Aset of five-toed tracks that cut across Lesotho have long been considered a mystery. They were made hundreds of millions of years ago, and puzzled scientists have dubbed them "phantom footprints" as the animal that left them was regarded as extinct. But now the mystery may have been solved by a surprise discovery in a museum 8,000km away. Scientists at the North Carolina Museum of Natural Sciences have discovered a new species of dicynodont, a mammal-like reptile that had two tusks and a turtle-like beak. They believe a dicynodont might have left the footprints. What remains baffling is that these prints are intermingled with dinosaur spoor. "In the years following the discovery of the tracks some scientists argued that they were dicynodonts, but since then they have been largely disregarded," says Christian Kammerer, research curator of palaeontology at the North Carolina Museum of Natural Sciences. "Some recent papers have flat-out said they are not dicynodonts, as they were exti...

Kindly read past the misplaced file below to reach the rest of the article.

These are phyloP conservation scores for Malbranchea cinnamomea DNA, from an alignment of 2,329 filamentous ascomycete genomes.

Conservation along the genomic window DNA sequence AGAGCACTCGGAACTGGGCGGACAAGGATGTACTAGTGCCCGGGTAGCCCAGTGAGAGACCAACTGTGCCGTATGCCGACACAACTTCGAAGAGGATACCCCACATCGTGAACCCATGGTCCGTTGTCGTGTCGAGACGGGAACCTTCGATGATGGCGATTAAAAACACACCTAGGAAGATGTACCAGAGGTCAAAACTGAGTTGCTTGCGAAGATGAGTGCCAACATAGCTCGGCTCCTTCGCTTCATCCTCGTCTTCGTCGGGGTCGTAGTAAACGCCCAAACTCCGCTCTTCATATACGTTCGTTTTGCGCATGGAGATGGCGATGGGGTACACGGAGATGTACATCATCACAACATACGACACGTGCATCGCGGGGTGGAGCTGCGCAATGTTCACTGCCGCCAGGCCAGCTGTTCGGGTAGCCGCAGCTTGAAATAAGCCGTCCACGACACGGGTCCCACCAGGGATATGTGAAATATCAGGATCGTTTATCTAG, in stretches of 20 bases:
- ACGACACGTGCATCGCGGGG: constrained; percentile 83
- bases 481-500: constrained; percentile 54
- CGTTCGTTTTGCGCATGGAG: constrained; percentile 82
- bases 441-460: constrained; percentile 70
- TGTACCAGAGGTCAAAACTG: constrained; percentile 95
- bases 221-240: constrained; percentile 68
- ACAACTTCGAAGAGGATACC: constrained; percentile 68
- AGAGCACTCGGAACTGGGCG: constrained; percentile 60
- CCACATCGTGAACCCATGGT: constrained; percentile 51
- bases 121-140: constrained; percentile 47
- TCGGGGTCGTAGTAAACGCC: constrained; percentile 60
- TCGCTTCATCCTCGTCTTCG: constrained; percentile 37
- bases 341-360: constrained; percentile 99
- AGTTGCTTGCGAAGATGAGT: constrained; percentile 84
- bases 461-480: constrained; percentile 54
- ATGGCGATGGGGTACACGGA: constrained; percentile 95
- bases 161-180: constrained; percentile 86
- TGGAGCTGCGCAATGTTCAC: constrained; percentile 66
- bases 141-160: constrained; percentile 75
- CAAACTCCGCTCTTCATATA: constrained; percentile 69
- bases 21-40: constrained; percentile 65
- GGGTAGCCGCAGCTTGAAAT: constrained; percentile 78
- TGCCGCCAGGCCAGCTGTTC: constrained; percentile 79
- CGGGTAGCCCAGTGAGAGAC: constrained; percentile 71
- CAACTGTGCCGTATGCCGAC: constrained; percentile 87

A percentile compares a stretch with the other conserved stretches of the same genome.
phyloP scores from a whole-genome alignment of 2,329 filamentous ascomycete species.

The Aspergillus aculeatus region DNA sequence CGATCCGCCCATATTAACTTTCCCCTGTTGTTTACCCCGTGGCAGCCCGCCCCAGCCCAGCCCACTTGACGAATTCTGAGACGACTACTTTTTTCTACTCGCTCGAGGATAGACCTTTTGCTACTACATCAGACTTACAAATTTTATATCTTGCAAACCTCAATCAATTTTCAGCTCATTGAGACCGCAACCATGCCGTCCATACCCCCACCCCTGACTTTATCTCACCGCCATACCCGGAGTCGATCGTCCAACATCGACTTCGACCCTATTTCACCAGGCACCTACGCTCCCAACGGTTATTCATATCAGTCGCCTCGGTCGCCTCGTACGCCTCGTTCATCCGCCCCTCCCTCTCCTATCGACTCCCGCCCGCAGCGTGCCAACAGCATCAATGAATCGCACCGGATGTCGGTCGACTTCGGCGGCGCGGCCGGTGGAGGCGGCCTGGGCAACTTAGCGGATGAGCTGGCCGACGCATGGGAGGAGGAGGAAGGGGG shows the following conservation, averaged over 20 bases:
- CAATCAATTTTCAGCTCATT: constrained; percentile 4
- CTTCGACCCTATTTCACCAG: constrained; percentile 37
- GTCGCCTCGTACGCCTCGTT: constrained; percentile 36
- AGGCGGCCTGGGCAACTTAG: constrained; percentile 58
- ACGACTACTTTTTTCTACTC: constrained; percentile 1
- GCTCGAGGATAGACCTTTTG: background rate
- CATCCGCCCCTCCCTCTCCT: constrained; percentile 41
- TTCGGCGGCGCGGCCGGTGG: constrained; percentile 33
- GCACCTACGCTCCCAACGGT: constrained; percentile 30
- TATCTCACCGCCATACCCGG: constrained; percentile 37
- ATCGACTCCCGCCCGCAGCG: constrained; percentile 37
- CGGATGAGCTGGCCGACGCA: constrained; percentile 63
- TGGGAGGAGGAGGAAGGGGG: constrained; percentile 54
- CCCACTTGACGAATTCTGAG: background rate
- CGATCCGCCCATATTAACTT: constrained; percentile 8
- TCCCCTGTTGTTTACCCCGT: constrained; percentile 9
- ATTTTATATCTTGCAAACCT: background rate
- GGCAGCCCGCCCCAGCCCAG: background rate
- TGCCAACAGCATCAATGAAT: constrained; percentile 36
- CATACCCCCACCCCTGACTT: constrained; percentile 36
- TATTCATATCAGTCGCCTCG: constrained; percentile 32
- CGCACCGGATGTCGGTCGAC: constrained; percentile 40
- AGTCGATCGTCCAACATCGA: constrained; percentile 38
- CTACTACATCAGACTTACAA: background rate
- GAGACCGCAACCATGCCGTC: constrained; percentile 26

BL Premium

This article is reserved for our subscribers.

A subscription helps you enjoy the best of our business content every day along with benefits such as articles from our international business news partners; ProfileData financial data; and digital access to the Sunday Times and Sunday Times Daily.

Already subscribed? Simply sign in below.

Questions or problems? Email or call 0860 52 52 00. Got a subscription voucher? Redeem it now